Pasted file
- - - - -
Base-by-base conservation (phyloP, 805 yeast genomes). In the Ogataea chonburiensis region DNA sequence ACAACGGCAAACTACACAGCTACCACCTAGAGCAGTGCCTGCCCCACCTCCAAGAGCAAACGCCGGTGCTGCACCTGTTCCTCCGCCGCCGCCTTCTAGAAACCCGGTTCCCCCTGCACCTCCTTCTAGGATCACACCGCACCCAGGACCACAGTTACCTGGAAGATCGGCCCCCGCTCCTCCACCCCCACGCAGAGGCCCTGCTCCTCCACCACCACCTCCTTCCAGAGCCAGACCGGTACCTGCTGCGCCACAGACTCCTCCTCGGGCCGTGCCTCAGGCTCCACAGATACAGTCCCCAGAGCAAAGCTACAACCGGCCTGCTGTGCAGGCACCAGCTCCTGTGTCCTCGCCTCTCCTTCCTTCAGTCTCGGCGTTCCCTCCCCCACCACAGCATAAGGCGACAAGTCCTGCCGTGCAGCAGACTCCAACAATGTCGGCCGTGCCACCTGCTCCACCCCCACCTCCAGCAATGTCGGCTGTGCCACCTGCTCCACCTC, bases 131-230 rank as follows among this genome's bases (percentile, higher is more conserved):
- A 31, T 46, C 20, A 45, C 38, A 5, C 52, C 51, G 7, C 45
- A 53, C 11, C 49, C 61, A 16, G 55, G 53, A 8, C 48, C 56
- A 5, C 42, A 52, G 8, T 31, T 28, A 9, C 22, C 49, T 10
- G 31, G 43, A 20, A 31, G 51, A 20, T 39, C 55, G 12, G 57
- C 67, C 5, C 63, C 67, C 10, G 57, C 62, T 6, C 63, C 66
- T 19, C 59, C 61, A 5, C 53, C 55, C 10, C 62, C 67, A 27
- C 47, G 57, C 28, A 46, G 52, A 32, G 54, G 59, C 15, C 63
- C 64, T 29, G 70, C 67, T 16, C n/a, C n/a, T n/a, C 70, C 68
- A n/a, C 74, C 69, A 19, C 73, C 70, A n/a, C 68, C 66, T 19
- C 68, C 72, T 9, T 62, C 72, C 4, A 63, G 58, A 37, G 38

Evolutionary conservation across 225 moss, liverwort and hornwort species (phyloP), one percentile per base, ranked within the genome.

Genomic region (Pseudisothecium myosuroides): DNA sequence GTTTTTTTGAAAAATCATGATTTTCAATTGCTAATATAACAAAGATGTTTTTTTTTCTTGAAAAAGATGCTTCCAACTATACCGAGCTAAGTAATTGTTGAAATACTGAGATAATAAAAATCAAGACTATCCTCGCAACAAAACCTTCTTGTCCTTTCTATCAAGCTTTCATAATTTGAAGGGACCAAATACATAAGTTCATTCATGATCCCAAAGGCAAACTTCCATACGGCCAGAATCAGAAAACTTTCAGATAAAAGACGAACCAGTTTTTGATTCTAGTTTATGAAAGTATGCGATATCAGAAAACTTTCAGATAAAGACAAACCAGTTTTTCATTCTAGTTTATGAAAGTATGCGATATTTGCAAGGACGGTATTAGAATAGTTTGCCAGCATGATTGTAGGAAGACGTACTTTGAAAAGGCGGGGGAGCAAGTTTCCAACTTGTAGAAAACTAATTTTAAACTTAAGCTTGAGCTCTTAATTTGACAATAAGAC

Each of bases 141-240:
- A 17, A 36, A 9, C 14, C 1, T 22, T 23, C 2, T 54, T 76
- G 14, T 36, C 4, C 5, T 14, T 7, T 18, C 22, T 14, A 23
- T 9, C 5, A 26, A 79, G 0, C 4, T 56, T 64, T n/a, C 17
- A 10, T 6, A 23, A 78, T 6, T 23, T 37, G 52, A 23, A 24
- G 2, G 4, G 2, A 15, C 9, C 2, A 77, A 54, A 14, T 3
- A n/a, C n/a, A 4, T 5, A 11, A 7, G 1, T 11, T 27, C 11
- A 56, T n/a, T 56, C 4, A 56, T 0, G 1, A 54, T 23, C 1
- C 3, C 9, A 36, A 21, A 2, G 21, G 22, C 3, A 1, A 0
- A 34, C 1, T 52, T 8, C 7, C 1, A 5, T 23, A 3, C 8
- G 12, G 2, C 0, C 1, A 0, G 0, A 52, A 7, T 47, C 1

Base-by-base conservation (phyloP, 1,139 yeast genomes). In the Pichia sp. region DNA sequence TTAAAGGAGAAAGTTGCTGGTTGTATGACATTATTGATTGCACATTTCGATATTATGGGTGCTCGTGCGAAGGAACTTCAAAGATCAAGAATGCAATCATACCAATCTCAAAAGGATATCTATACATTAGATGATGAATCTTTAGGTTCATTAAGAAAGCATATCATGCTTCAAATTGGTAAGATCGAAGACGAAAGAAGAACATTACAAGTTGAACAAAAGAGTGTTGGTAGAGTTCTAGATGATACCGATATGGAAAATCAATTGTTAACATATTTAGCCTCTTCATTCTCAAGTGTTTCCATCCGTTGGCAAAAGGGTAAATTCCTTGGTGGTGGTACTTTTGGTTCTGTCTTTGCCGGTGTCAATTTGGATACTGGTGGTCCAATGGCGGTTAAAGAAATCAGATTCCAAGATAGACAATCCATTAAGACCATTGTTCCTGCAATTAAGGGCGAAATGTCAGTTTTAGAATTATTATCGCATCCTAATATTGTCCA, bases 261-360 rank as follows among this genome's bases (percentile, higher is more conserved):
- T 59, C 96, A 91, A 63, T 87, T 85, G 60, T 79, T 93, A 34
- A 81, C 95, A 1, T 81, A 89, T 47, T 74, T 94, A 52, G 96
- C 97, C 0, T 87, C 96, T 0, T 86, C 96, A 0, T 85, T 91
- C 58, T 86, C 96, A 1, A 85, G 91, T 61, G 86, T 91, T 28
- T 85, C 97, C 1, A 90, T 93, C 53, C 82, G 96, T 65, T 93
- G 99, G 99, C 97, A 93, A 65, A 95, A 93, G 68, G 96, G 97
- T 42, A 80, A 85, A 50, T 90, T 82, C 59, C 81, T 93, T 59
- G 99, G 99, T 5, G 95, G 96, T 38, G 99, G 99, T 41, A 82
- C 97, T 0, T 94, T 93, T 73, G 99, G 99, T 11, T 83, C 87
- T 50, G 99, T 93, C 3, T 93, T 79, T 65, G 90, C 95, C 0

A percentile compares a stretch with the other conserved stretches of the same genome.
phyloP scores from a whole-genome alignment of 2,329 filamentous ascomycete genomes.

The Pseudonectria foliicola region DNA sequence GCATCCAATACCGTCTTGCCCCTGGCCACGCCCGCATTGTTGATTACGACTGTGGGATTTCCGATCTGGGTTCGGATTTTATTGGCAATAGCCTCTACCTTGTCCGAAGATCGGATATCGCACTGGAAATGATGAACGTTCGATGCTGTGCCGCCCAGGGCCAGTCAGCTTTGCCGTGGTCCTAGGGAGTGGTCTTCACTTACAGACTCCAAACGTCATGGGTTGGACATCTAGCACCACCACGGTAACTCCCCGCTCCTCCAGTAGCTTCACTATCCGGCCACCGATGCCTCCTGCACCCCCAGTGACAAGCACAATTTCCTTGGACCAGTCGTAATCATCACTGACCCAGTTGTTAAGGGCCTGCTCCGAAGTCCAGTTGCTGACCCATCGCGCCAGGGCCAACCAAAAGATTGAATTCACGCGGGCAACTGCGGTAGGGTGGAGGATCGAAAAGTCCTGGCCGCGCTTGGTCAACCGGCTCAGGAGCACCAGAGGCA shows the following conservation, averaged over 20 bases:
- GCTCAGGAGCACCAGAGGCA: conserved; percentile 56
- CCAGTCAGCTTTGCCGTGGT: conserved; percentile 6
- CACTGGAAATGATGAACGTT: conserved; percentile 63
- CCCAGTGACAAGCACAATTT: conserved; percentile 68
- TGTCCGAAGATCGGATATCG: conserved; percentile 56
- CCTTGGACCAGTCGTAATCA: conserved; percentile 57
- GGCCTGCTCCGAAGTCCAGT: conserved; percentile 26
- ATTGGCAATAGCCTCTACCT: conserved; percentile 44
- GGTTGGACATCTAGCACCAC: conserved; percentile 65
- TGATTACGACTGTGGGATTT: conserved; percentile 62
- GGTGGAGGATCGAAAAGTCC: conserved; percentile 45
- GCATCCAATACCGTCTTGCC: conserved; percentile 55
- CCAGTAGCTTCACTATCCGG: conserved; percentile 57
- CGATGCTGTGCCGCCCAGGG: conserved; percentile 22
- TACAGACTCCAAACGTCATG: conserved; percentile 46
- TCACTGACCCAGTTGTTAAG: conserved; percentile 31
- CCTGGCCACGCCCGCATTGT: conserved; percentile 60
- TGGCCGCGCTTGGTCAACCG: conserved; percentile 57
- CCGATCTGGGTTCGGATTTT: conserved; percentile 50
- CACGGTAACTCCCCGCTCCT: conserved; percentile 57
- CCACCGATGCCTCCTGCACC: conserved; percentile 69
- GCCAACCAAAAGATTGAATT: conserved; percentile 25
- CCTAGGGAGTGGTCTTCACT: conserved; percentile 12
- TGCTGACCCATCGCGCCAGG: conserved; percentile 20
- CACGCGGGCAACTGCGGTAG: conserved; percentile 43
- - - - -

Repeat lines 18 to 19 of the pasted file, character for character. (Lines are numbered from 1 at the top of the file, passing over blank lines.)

- A 10, T 6, A 23, A 78, T 6, T 23, T 37, G 52, A 23, A 24
- G 2, G 4, G 2, A 15, C 9, C 2, A 77, A 54, A 14, T 3